All Good in the Wood: Top 5 Signs of a Healthy Tree

Alison Kasch
Written by Alison Kasch
Updated March 2, 2022
Woman in the backyard grilling food for the family
Photo: Maskot / Getty Images

Highlights

  • Healthy trees have dense bark, strong branches, and lots of vibrant leaves.

  • Regularly inspect for bare spots, excessive dead branches, and signs of tree disease.

  • Keep trees healthy with proper pruning, mulching, watering, and fertilizing.

  • Your best bet for saving a dying tree is to call a certified arborist.

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From effervescent evergreens to dense deciduous trees, nothing brings your outdoor space to life like a happy tree. Monitoring your tree’s health is crucial for addressing problems before its number of rings is cut short. Let’s branch out and discuss all the signs of a healthy tree and how you can stay on top of its well-being.

How to Tell If Your Tree Is Healthy

A happy, healthy tree will show its true colors. Here are the key signs that your tree is cool as a conifer.

1. One “Leader” Stem off the Trunk

In most cases, a healthy tree should only have one leader, which is a strong vertical branch coming off the top of the trunk. Along with keeping a straight, solid profile, a tree’s leader adds strength and stability to its structure. If a tree has more than one leader, it might split open, leaving it open to disease and ravenous insects. 

2. Strong Bark

Happy trees typically have thick, healthy bark throughout. The bark shouldn’t be loose or peeling, except on certain trees, like birches and maples. Healthy trunks are also free of fungi, dead branches, large holes, and cracks. 

Important Note: When checking the health of your bark, be extra careful not to gouge or break it off, as this creates a wound that can invite insects and disease.

3. Full, Robust Branches

A thriving tree should have strong branches that can’t get bent or snapped easily. Beneath the thin outer layer of bark should be a vibrant and healthy green core. Dead and broken branches are normal here and there, but if you’re finding excessive amounts, this could be a bad sign. Either way, these are a major “come hither” for insects and diseases, so prune them ASAP. 

4. Lots of Leaves

Healthy trees grow thick, consistent bundles of leaves throughout their canopy. Bald patches aren’t normal for a tree, regardless of its age. Bare patches could be a sign of damage from improper pruning, pesticide damage, pest infestation, disease, or lack of nutrients. Check with a certified arborist near you to determine the exact cause.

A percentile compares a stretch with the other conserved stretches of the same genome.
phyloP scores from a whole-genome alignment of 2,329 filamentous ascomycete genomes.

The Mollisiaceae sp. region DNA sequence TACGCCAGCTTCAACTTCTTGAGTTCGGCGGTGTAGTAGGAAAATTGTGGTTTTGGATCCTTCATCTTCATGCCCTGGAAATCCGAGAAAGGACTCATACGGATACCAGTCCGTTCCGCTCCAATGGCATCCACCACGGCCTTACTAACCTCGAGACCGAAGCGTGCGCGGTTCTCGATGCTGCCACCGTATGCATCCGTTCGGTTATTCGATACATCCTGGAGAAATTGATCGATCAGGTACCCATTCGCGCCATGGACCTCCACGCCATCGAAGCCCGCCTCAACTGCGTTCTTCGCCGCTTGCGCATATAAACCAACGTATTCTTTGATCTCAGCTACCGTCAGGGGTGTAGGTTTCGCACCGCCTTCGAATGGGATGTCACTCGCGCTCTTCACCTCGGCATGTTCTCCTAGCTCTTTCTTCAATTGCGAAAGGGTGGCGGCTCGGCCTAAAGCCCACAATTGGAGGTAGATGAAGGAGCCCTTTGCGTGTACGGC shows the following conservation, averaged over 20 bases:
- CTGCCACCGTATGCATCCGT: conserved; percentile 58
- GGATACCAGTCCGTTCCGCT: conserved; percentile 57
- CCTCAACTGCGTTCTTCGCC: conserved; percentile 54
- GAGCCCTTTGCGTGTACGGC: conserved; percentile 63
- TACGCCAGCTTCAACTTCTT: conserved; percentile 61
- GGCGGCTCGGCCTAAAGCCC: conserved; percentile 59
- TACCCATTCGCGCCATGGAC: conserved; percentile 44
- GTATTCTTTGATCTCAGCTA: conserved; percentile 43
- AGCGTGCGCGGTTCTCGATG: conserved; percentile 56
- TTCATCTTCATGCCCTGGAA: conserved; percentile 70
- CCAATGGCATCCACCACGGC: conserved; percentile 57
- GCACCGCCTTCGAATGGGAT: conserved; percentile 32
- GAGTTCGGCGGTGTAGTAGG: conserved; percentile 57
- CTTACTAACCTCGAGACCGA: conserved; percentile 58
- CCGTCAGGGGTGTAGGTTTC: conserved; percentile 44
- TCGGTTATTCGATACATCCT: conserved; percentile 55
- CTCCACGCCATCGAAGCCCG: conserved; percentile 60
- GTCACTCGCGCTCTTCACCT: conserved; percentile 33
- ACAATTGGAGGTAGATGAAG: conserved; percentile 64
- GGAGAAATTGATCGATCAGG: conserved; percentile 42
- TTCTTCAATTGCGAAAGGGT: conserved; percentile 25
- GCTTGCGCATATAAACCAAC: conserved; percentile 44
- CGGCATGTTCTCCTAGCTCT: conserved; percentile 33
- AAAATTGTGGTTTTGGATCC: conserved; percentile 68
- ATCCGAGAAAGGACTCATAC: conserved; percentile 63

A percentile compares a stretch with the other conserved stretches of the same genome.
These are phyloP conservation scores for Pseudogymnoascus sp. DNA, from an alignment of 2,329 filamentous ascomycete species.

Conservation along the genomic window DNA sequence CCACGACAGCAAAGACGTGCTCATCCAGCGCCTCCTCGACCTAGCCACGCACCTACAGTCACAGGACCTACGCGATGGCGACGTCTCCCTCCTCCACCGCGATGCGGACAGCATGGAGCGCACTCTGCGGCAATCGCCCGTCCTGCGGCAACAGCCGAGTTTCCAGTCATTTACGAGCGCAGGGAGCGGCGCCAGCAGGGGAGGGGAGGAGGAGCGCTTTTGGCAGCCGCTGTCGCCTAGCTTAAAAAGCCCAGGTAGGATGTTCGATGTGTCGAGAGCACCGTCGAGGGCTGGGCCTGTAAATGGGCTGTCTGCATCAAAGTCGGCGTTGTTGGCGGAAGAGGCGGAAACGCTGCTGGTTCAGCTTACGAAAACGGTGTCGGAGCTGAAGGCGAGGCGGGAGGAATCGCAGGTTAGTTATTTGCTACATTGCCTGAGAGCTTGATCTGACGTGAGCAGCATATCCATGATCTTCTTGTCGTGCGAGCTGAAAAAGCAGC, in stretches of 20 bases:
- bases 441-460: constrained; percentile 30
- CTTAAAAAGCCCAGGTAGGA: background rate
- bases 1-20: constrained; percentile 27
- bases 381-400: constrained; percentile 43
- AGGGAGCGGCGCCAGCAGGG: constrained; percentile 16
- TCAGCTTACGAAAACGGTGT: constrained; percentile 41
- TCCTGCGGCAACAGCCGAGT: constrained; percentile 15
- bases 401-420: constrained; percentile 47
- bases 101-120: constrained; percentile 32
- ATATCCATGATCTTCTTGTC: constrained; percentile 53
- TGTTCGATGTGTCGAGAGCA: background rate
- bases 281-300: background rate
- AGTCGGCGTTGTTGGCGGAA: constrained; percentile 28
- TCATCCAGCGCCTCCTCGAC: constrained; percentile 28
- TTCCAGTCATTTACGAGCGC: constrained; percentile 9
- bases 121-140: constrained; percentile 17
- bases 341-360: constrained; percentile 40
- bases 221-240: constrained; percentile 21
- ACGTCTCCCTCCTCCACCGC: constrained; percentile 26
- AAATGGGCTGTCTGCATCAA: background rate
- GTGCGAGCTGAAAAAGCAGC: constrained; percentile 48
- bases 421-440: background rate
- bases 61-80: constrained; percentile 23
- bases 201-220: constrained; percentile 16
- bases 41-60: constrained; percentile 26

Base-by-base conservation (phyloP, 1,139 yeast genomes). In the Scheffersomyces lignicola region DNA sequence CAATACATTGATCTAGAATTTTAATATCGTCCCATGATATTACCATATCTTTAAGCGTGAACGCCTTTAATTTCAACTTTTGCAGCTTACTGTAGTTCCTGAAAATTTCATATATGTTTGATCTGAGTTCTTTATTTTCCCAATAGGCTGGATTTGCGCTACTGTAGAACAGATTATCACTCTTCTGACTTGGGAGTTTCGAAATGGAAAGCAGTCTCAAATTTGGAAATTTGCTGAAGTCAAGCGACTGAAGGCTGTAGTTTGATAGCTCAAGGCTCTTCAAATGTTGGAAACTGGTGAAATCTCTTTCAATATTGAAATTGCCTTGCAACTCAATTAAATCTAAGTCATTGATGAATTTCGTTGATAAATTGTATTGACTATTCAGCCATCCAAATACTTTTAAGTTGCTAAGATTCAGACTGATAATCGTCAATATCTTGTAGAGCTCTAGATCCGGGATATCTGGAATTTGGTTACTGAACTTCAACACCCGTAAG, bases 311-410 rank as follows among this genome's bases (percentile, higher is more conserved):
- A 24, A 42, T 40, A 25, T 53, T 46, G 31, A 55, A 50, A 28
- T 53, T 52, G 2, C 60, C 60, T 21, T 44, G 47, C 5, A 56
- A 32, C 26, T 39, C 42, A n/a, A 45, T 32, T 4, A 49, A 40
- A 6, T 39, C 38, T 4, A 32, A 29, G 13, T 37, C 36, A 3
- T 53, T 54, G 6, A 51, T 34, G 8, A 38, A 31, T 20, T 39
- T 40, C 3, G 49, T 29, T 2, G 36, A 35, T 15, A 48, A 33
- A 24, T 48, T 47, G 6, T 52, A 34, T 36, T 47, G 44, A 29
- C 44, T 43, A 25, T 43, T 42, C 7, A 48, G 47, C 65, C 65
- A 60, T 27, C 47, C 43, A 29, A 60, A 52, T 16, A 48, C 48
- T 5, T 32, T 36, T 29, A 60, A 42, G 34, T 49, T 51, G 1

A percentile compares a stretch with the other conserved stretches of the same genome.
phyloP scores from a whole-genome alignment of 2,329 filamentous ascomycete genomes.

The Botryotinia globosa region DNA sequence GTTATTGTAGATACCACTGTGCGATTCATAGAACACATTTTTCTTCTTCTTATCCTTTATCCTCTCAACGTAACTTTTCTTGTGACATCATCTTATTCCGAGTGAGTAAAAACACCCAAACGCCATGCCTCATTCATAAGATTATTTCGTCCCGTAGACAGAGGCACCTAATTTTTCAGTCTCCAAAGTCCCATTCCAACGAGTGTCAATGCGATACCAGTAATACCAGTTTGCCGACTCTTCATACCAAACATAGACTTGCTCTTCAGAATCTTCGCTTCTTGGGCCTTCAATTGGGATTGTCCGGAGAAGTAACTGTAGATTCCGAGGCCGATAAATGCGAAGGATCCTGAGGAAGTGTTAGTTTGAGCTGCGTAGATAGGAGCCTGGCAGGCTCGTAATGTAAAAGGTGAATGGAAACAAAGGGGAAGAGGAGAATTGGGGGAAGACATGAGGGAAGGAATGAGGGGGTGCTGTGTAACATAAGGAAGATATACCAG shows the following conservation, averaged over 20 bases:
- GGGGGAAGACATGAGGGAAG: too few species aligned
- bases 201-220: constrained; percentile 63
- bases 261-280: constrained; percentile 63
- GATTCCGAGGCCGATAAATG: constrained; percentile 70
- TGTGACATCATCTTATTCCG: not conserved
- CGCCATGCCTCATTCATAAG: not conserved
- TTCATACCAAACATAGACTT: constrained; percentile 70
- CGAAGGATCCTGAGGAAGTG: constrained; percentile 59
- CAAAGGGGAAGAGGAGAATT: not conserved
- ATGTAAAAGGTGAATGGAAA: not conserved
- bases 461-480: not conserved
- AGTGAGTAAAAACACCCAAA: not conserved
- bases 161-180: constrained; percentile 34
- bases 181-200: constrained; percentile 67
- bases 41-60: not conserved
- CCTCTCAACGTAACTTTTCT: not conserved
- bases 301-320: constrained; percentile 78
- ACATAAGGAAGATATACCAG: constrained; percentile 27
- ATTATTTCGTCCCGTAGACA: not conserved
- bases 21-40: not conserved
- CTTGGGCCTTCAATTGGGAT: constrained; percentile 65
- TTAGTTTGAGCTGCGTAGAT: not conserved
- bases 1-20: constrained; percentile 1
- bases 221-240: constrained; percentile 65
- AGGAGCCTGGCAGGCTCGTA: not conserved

5. Healthy Leaves

Healthy leaves are a sign your tree is feeling fine. Check to see if they’re the right color for the season. Ensure there are no crispy edges. They shouldn’t be yellow or yellow-green unless that’s their natural color.

Spotting Common Tree Health Problems

Regular inspection is one of the most important steps of good tree care. Unfortunately, the signs of a dead or dying tree are even more apparent than the signs of a healthy one. Here’s what to look for:

  • Bare, leafless patches in deciduous trees during peak blooming season

  • Sections without needles in evergreen trees

  • Excessive dead or dying branches

  • Early fall foliage, a key sign of stress

  • Wounds, holes, or cracks in the trunk

  • Yellowing leaves, which could point to underwatering or chlorosis, a common tree disease

  • Tree branch flagging (when leaves wilt and turn brown), a key symptom of Dutch elm disease

  • Powdery patches or spots on the leaves, indicating a powdery mildew infection

  • Branches that snap easily instead of bending

  • Fungi growing in the bark or near the base of the tree

Preventing Tree Disease and Other Issues

Young man pruning olive tree
Photo: ozgurcankaya / E+ / Getty Images

Along with regular inspections, there are crucial care steps to take to maintain the health of your trees. Remember that your trees are large, living plants that need attention—even if they’ve been there for a while. These are your more essential areas of tree care.

Watering

Watering your trees is important at any age. A great method for tree watering is using a soaker hose or drip system. Generally, a tree should get around 5 gallons per inch of trunk diameter.

Mulching

A nice, smelly layer of mulch is one of the kindest gifts you can give your trees. This helps keep moisture in the soil while providing a stronghold against weeds. On top of that, it helps hold in all the organic matter your tree needs.

Pruning

Proper pruning is vital to your tree’s health—should you need to prune at all, that is. Remember to always have a good reason to prune your trees. Unless you’re removing dead or diseased portions of the tree or maintaining the shape, you don’t need to bust out the shears. As a general rule, never remove more than one-third of its branches at a time.

Fertilizing

It’s good practice to apply a slow-release fertilizer before your trees reach their peak growing season. Be cautious with fertilizer, though. While it can replace nutrients, too much can do more harm than good. It’s best to get an evaluation from a local soil testing service before any treatments.

Can You Save a Dead or Dying Tree?

If your tree is sick or dying, you might be able to save it by pruning off dead or diseased portions. However, more often than not, the problem at hand is more complex. Your best bet is to call a local tree service with a certified arborist on board. 

A dead tree, on the other hand, needs to go ASAP. These create a serious safety hazard and can do real damage to your home if they come down. Don’t wait to call a tree removal service near you.

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